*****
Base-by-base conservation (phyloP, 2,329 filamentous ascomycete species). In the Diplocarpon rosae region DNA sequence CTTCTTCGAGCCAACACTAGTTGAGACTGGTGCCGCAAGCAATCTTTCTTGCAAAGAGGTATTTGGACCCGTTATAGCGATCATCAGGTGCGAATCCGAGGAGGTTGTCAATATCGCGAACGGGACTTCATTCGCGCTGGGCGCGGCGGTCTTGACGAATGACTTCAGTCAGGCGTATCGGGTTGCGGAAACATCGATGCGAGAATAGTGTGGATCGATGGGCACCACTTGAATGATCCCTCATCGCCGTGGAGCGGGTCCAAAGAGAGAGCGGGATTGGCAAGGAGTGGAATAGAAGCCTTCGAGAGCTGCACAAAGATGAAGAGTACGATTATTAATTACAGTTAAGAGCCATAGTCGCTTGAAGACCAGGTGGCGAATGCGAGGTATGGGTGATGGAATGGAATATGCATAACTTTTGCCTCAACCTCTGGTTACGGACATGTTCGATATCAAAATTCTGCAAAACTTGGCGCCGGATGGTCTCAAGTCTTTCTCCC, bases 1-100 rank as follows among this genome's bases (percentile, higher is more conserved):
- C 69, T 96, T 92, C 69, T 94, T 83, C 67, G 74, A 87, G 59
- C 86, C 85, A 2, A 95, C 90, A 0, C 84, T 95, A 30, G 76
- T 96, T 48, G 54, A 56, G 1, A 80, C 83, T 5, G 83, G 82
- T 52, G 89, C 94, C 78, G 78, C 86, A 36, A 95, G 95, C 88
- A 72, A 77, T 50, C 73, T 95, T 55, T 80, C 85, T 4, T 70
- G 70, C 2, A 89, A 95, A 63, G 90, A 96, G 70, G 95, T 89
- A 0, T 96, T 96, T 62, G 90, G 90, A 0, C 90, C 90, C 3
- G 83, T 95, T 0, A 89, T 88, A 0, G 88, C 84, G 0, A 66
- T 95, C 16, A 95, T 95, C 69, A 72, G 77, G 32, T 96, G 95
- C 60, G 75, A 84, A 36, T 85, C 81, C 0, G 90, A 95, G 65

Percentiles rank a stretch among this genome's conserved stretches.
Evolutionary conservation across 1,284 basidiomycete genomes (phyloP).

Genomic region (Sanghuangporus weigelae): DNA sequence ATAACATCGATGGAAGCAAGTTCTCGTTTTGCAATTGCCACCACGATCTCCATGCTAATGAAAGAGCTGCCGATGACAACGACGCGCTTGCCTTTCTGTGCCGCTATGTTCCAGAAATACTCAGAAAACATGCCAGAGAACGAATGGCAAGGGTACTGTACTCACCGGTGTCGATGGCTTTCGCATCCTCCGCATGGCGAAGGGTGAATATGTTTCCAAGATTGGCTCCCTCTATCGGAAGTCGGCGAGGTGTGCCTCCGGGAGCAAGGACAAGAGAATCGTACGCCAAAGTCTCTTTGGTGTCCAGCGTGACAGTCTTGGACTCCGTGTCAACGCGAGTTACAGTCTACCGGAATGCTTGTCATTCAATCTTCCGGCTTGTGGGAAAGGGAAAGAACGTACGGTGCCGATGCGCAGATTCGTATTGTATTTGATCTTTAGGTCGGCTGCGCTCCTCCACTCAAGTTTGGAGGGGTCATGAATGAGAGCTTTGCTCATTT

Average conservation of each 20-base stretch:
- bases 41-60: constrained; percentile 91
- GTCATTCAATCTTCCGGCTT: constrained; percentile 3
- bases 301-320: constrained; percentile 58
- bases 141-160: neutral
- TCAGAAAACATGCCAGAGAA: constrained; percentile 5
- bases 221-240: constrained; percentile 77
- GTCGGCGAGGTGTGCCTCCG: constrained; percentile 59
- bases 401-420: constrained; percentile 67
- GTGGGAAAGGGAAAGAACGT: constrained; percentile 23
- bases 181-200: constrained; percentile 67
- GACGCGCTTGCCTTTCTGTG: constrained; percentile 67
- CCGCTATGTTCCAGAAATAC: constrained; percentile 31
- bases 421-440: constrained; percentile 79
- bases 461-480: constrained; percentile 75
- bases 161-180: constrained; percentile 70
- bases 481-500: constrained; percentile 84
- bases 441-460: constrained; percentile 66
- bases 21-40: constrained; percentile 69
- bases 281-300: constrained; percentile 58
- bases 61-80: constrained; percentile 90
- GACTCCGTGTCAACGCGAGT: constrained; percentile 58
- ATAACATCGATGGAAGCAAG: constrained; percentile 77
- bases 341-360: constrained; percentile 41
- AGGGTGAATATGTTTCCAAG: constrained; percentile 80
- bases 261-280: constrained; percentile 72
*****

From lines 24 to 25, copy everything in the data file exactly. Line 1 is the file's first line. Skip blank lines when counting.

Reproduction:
- GTGGGAAAGGGAAAGAACGT: constrained; percentile 23
- bases 181-200: constrained; percentile 67